Last week ended with a positive tone. In fact, it is hard to remember such optimism since the crisis began. The Fed recently initiated an open-ended QE program insuring unlimited liquidity, the conservative BoJ has just followed suit and has announced more or less the same, and the ECB is on standby. China was able to avoid a hard landing and seems to be back on track with PMI figures surprising for the upside. Banks in Europe announced they will return in aggregate more than €150Bln in LTRO loans, signaling its back to normal for the EU banking system. Even the feared fiscal cliff was eventually averted and the expected fiscal cliff in March was elegantly postponed to May.
As the fugue over the global economy gradually evaporates, the sun begins to shine on equity investors. Equity investors suffered a prolonged period of uncertainty as risks of a Euro collapse, US fiscal cliff and Chinese hard landing lurked from every corner of the globe. And, while both bonds and equities performed well since 2009, bond investors enjoyed the coziness of the treasury market whereas equity investors were in for a roller-coaster ride, constantly walking on a thin thread between hopes of recovery and financial Armageddon. But as the big switch starts to materialize and intuitions get ready to exit their Treasury trenches and put their investments to work in equity, there is a sign that things are changing. Volatility in equities diminished sharply with the VIX (Volatility Index) falling close to pre-crisis era of 2007. Outlook for corporate profits continues to improve and, overall, investors are filled with the belief that equities’ valuation in multi-year lows, especially in terms of P/E, and even more so when considering the new QE-Nomics around the world. To put it simply, equities seem like the place to be at the moment. This creates a rather one-sided trend to equity investors (Indices and large caps) with big inflows of cash that has been parking in bonds for years and therefore could really take us into new highs.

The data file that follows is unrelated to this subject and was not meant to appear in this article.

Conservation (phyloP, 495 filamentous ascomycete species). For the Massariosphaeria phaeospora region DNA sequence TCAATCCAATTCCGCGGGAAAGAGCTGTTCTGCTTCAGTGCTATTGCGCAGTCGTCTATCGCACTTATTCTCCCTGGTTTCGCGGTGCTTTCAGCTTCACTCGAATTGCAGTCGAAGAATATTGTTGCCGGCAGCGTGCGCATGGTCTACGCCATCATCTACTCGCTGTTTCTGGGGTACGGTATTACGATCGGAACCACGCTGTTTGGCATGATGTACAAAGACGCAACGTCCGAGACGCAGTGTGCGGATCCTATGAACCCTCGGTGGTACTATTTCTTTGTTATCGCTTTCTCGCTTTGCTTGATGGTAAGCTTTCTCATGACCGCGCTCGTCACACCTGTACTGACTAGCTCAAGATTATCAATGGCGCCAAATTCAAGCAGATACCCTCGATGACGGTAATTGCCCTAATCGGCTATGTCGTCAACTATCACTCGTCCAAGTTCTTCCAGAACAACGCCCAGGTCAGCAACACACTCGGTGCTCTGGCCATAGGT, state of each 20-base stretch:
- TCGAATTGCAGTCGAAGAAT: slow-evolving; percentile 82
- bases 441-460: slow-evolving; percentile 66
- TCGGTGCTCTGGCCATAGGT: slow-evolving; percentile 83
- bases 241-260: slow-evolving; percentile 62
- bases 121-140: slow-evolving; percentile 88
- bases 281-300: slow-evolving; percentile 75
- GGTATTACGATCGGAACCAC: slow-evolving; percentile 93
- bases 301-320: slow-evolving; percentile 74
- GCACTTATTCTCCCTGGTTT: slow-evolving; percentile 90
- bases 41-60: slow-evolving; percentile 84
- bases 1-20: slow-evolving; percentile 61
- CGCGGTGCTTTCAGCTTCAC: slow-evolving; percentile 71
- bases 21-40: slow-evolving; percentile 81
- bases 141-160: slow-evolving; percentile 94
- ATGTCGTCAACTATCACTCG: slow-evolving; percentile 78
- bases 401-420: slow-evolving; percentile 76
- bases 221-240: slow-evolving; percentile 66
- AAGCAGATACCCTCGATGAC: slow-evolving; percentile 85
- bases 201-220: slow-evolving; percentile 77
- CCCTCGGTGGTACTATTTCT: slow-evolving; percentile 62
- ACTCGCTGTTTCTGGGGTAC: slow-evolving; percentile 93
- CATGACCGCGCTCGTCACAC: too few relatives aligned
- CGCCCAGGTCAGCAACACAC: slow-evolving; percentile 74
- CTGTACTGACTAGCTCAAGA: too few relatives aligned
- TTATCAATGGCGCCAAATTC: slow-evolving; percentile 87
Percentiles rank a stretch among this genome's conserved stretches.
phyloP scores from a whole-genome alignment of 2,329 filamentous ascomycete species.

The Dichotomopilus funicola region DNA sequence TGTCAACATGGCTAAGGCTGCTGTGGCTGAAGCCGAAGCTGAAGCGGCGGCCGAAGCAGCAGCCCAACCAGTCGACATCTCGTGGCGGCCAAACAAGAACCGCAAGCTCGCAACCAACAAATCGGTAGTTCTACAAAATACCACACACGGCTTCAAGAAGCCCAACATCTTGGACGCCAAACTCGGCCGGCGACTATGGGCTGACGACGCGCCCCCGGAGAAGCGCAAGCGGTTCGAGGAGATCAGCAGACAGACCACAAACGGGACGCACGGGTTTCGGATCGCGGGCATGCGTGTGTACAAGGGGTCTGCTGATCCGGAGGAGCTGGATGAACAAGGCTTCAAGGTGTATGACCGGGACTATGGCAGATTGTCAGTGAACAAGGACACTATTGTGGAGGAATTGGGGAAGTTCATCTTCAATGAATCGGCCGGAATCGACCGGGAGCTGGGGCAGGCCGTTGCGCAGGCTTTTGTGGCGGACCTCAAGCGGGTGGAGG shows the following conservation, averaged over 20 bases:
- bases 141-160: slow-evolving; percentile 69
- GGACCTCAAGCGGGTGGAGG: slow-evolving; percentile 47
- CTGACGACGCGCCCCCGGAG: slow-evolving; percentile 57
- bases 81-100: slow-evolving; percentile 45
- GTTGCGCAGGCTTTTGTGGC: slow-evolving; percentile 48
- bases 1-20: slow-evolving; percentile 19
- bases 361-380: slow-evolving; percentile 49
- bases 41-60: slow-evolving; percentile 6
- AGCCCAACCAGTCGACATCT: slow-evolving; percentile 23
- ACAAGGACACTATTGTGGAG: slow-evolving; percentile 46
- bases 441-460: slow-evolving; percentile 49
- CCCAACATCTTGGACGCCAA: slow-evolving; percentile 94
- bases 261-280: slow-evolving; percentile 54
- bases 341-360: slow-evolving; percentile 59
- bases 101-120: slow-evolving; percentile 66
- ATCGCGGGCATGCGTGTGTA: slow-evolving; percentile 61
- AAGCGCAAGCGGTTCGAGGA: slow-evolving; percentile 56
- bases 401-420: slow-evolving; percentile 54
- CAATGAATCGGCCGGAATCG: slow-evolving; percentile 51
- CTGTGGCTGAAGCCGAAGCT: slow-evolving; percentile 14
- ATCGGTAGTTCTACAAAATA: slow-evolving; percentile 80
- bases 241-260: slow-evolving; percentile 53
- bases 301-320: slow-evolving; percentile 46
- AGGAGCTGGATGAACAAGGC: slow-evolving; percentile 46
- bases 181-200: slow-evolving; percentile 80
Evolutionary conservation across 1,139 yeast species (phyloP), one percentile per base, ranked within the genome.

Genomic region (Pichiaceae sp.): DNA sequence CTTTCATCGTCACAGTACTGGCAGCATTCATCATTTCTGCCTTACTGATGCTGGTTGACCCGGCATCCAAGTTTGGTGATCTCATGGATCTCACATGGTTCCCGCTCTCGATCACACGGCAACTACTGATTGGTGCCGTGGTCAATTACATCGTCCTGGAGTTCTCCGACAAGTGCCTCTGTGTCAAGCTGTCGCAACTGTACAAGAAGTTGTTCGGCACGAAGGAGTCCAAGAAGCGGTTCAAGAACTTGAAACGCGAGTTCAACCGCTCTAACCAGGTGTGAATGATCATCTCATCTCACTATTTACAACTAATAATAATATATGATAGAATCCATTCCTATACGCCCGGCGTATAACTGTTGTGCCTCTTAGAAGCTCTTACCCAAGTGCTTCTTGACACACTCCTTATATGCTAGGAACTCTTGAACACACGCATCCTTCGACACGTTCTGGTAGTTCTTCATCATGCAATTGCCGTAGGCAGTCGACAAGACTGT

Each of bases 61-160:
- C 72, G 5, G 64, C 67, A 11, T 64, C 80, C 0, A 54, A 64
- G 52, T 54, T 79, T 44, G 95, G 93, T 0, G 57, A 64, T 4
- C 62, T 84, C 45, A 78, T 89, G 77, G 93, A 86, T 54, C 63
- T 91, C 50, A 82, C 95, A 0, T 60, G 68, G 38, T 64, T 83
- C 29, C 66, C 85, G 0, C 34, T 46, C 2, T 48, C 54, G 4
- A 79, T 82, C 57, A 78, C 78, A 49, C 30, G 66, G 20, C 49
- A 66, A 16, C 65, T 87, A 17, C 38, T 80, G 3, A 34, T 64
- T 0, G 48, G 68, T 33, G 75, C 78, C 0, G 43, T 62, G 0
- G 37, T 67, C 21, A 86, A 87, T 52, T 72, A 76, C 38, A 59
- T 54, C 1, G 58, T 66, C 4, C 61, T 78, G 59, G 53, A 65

FX Divergence Coming Your Way
Equity investors can now finally lay back and enjoy favorable conditions, just as FX investors had experienced a renaissance era over the past 5 years as the FX play divided into two simple modes: risk on and risk off.
Those two simplistic states more or less describe the FX mode for the past half-decade.It is either that the global economy is recovering and, therefore, it is worth taking risk across the board. Investors would react by buying into the classic risk currencies Euro, GBP, AUD,NZD and all other “high risk “ high yield economies. Then there was the risk-off trade when investors feared another financial catastrophe and sold all currencies that were associated with some risk and depended on high global growth for performance. Risk-off reaction was rather simple; investors were buying Dollar and Yen and selling everything else. But lately FX investors that have taken this approach have been burned and burned hard. Suddenly the old rules don’t apply.
With the recovery in sight, a new dynamic has emerged. With each advance we make towards the ultimate recovery, each economy reacts and behaves differently. The currencies, for that matter, broaden; thus, making FX projections more elusive with an entirely new set of rules to follow. Last week, in fact, was a classic example of the dramatic shift the FX arena is experiencing with each currency reacting to its own unique local matters.
While investors were expected to ignite a classic risk on play that would push EUR, GBP, AUD higher and the USD and JPY much lower, the reality was far more complex, leaving some FX investors in dismay. The Euro rose against the Dollar above 1.34 on to new highs for the year. The Sterling, on the other hand, which usually rises in tandem with the Euro, ended the week bleeding, shedding 400 pips in less than two weeks, falling below 1.61 and trading below 1.58. The Aussie, which used to be a classic gainer in risk appetite modes, slipped below its critical 1.05 support level and entered into a bearish pattern. And, the Yen, which usually fluctuates in opposite to the Aussie gaining inflows while the Aussie experiences outflows amid risk aversion trades, has actually weakened alongside the Aussie. FX investors have felt as if their world has turned upside down.
The risk on/ risk off mode era we got used to is dead, and it’s time to get used to a new era an era of diversity -- an era where interest rates could move in opposite direction rather than in correlation and an era where Dollar strength or weakness will not be cross board. Yen inflows will not be correlated to global risks and the Sterling will not not necessarily be correlated to its European peer across the channel. It is each currency on its own, a different game with different rules. How should we play this game? To be continued…